[Note:  YouGov draws samples from a panel of pre-recruited respondents and conducts interviews online] 

Finally, back to exit polls:  It is noteworthy that the UK had no controversy about "leaks" of "early" exit polls and no dark suspicions about the re-weighting of the exit polls to match the actual count because neither phenomena occurred.  The British exit pollsters release their "final" results as the polls close for all to see.  It helps, of course, that Britain has a uniform poll closing time, but survey research in the UK seems to have survived the release of imperfect results.  In fact, it is possible that this year's improvements resulted from the public disclosure of those previously problematic surveys.  Hopefully Wells will devote some future posts to discussing what, if anything, the UK exit pollsters did differently this time. 

Also consider that the previous problems with the UK exit polls did not produce election fraud conspiracy theories.  Why not?  One reason, as our friend Elizabeth Liddle points out, is that the count in the UK is "utterly transparent."  Paper ballots are sorted and counted in public at a centrally located place, open to all who wish to observe.  People have faith in the result because of this transparency.  Another reason, as Liddle puts it, "why auditable elections are so important."   

Hear, hear!

5/10 - Update:  Anthony Wells emails with a postscript on the real reason why exit poll leaks are so rare in the UK.  They are illegal.  Leakers are subject to a fine of up to £5,000 or 6 months in prison.  Here is the text of the law:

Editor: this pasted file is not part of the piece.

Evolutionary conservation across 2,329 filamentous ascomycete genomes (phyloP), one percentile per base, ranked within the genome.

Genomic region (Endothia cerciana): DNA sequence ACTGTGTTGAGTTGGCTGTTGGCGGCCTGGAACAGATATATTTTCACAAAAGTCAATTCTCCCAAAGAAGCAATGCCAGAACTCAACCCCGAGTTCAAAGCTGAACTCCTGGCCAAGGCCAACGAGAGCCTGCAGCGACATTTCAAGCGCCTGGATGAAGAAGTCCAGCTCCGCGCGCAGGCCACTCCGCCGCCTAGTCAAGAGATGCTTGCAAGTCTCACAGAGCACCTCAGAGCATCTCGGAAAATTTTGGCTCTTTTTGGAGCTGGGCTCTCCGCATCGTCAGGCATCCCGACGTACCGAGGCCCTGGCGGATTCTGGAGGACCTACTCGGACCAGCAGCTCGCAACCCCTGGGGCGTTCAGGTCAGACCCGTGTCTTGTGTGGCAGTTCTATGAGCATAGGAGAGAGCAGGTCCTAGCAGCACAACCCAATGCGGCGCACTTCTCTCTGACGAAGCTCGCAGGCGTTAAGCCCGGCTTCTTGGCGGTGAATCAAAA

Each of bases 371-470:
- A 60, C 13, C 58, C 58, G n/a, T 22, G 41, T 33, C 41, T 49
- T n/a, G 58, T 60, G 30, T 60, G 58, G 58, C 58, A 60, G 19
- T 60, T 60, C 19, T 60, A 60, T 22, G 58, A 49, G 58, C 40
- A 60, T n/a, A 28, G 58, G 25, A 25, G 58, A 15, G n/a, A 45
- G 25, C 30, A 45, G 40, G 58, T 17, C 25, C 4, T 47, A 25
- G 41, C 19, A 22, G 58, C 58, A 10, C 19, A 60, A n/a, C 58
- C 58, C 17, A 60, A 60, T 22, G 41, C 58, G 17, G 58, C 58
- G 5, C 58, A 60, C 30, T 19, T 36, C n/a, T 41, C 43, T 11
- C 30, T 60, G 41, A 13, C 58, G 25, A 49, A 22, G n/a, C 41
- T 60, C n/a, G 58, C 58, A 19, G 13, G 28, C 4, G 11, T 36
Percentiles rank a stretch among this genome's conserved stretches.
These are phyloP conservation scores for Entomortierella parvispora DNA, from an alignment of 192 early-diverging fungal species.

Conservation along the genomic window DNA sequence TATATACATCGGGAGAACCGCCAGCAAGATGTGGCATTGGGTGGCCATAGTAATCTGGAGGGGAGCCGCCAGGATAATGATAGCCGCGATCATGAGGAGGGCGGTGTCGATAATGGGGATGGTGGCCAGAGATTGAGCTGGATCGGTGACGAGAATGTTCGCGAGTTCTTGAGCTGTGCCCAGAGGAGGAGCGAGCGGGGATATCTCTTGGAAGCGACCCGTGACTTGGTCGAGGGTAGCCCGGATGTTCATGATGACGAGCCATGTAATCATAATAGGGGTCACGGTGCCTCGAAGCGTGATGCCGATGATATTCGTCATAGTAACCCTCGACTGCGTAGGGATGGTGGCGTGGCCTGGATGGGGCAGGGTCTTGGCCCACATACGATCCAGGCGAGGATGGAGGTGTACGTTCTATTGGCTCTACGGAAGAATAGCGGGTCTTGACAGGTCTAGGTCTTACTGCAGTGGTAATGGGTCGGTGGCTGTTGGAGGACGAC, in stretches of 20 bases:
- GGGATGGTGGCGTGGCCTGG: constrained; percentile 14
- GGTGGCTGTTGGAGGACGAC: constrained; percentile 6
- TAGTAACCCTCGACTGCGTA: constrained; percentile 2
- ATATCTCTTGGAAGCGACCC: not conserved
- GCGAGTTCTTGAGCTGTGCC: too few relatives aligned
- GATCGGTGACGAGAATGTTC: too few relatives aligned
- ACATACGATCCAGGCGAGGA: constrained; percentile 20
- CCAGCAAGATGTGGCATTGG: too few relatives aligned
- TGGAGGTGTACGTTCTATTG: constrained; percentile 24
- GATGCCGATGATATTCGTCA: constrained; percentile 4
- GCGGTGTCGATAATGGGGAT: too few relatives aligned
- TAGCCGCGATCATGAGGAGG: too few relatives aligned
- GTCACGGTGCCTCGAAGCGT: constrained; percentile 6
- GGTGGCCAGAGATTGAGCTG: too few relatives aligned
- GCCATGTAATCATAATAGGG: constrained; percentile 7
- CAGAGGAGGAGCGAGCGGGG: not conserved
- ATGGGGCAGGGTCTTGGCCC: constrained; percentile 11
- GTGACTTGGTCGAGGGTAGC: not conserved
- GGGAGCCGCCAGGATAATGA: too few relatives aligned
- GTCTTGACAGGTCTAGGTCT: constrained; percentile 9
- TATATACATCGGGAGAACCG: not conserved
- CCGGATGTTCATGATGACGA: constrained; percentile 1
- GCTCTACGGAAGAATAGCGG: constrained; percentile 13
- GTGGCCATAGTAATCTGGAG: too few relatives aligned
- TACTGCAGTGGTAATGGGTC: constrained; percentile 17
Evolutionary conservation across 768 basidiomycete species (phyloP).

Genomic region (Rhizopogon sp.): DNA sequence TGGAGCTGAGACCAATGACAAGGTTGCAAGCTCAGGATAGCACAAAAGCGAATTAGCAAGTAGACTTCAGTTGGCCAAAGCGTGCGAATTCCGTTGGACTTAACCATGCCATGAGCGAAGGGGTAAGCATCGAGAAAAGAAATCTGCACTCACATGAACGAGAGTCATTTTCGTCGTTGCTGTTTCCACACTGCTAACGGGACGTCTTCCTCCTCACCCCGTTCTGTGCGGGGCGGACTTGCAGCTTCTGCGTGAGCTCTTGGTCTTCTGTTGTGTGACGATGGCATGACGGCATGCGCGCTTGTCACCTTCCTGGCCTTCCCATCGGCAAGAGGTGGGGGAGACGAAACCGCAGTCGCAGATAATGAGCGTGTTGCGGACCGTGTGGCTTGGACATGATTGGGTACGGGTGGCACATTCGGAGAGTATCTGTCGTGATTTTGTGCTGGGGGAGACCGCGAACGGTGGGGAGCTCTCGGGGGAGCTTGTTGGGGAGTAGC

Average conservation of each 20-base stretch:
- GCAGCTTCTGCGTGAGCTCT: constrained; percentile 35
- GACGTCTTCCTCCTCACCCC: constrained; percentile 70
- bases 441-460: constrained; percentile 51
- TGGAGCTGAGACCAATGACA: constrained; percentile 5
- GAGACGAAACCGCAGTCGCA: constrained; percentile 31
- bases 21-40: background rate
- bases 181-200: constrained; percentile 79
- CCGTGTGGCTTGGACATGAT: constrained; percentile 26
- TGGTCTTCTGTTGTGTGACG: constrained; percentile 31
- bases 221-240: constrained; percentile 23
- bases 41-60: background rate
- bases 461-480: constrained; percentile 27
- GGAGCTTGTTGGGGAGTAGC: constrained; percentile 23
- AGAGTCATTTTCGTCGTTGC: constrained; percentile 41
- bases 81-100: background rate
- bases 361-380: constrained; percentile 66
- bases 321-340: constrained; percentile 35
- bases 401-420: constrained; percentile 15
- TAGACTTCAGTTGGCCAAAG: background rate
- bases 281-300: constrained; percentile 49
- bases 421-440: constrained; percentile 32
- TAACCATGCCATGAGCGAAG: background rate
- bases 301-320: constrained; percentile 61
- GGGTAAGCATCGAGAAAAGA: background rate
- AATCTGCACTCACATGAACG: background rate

No person shall, in the case of an election to which this section
applies, publish before the poll is closed—

(a) any statement relating to the way in which voters have voted at the
election where that statement is (or might reasonably be taken to be)
based on information given by voters after they have voted, or

(b) any forecast as to the result of the election which is (or might
reasonably be taken to be) based on information so given.

Why no such law in the US?  Well, there's that funny thing called the First Amendment...

Posted by Mark Blumenthal on May 9, 2005 at 01:22 PM in Polls in the News | Permalink | Comments (8)

May 02, 2005

Blog Vacation

A quick note:  I will be taking a brief “blog vacation” for the rest of this week.  I’ll be back next week when our coverage will include “on scene” coverage of the upcoming conference of the American Association for Public Opinion Research (AAPOR).

Some updates for the truly devoted daily readers who don’t want to miss a word:  I added two “footnotes” this morning to Friday’s long exposition on the Liddle Model (starting here).     Also, DailyKos featured a post on Elizabeth Liddle's paper on their front page by diarist "DemFromCt."

Thank you for your continuing interest in this site an have a great week!

Posted by Mark Blumenthal on May 2, 2005 at 03:03 PM in MP Housekeeping | Permalink | Comments (4)